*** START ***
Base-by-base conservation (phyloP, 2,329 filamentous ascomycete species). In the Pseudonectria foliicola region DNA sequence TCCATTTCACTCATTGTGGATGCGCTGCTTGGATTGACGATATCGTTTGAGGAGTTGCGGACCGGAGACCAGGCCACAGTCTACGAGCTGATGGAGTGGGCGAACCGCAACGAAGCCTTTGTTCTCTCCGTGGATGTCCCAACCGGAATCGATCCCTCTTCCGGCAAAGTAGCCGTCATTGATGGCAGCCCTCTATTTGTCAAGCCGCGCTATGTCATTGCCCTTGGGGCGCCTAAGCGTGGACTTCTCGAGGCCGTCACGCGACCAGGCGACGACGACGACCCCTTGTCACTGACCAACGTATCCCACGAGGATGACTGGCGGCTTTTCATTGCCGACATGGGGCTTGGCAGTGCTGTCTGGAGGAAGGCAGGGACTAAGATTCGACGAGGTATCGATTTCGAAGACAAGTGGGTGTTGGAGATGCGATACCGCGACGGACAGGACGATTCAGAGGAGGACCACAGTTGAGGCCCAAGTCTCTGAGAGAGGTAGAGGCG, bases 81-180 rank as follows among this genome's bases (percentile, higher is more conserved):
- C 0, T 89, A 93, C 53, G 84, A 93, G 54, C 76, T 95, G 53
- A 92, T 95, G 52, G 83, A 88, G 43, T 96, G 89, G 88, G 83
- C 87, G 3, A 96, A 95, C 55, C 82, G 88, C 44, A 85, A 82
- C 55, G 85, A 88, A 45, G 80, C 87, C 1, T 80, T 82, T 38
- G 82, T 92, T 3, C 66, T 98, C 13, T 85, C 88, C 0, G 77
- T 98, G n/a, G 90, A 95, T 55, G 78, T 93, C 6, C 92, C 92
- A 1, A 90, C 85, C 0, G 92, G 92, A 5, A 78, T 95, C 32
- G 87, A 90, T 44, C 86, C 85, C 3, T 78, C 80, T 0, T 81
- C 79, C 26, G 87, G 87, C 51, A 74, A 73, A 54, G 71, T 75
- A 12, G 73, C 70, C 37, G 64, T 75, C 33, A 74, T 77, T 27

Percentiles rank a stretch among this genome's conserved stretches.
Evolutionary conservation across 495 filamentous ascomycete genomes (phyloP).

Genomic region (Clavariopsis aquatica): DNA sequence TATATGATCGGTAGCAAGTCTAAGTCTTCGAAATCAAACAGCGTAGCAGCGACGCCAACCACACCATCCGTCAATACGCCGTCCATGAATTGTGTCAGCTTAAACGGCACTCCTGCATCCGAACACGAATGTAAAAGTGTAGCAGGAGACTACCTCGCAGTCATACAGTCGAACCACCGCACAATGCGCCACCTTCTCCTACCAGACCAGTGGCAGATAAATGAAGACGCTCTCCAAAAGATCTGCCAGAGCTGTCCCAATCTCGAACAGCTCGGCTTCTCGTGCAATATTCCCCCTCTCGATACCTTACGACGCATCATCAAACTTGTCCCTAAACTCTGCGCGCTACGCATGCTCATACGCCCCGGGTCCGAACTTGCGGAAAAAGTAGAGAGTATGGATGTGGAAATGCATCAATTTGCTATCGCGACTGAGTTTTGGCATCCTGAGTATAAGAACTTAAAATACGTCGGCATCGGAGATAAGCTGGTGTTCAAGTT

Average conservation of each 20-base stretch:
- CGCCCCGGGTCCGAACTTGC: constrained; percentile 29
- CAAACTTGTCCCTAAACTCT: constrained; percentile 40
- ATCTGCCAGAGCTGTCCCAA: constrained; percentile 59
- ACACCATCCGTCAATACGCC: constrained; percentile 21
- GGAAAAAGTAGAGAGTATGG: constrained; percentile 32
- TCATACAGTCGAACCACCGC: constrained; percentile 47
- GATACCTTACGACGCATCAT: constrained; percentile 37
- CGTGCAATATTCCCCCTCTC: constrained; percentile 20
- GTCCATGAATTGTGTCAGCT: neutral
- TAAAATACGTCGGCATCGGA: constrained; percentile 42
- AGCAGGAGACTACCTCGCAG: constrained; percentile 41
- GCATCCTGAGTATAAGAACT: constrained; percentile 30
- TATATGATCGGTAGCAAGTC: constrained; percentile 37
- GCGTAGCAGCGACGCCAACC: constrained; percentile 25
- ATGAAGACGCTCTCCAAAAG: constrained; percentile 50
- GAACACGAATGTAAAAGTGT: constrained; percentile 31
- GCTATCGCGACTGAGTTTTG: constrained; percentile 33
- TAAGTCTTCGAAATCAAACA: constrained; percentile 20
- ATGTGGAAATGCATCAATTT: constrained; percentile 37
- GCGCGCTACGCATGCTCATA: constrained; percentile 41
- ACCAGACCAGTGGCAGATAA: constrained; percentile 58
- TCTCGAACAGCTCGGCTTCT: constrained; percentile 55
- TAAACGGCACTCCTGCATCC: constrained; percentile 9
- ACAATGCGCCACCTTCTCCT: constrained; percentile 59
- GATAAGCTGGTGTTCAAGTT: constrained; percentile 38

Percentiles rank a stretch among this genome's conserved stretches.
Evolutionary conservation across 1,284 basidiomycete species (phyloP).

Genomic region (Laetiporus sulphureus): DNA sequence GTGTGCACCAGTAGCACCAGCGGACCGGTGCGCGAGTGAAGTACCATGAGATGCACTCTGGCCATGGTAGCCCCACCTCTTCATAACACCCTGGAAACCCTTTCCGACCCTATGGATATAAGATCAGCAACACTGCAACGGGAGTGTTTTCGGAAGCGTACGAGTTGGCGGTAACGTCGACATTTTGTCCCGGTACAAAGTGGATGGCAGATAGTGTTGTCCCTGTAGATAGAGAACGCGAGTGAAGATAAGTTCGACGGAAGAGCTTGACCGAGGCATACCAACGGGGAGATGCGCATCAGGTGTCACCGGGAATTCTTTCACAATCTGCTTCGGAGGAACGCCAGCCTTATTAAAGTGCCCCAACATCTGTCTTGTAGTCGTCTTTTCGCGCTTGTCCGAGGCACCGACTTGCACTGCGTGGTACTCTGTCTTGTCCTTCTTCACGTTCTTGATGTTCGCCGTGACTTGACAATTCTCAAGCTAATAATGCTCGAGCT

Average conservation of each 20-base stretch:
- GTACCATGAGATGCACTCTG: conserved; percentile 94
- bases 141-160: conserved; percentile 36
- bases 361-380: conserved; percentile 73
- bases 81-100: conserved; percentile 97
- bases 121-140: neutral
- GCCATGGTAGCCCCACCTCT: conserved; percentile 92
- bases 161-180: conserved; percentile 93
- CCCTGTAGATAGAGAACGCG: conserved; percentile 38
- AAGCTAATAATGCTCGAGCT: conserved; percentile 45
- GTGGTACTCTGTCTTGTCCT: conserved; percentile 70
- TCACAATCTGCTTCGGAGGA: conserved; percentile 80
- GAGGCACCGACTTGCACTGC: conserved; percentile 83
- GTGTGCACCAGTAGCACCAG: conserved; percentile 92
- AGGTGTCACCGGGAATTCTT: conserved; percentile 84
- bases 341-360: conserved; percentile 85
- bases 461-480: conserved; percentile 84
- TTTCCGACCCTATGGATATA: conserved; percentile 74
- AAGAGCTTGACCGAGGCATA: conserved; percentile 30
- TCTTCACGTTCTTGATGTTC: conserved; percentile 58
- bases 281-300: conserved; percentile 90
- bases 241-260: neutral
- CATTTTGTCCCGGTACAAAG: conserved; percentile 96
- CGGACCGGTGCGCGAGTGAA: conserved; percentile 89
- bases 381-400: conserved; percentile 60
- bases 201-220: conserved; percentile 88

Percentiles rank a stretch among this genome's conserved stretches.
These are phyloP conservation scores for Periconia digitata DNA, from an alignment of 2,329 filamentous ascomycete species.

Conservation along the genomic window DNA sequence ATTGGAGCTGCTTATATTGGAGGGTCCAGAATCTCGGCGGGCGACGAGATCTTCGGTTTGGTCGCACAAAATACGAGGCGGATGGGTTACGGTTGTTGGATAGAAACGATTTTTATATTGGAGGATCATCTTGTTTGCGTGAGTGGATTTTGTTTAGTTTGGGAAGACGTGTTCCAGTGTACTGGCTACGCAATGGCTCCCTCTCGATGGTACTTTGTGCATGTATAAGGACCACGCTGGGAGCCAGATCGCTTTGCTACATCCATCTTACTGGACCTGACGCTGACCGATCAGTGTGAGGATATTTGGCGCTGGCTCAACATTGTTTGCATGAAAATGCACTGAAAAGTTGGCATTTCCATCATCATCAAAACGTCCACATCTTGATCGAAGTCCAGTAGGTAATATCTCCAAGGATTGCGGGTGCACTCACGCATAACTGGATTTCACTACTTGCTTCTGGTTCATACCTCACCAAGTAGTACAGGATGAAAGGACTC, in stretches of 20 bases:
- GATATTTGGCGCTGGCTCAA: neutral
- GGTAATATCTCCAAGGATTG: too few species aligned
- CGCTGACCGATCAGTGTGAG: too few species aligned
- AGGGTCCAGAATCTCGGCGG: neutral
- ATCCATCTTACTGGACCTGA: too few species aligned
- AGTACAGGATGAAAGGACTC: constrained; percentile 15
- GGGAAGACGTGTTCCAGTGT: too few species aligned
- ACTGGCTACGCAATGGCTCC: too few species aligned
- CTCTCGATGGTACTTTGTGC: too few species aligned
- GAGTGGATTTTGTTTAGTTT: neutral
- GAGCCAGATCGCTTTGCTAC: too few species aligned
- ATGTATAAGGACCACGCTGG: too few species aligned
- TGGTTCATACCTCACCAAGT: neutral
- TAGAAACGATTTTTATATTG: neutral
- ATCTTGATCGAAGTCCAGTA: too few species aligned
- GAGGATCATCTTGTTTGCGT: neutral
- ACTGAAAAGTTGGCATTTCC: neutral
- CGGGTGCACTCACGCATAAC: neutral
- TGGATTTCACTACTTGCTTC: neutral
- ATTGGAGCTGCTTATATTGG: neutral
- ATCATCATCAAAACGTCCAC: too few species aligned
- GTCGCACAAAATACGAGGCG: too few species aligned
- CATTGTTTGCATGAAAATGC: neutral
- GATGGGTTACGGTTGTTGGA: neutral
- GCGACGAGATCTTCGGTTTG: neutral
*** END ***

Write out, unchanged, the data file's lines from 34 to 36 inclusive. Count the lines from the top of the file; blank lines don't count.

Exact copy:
- ATGTGGAAATGCATCAATTT: constrained; percentile 37
- GCGCGCTACGCATGCTCATA: constrained; percentile 41
- ACCAGACCAGTGGCAGATAA: constrained; percentile 58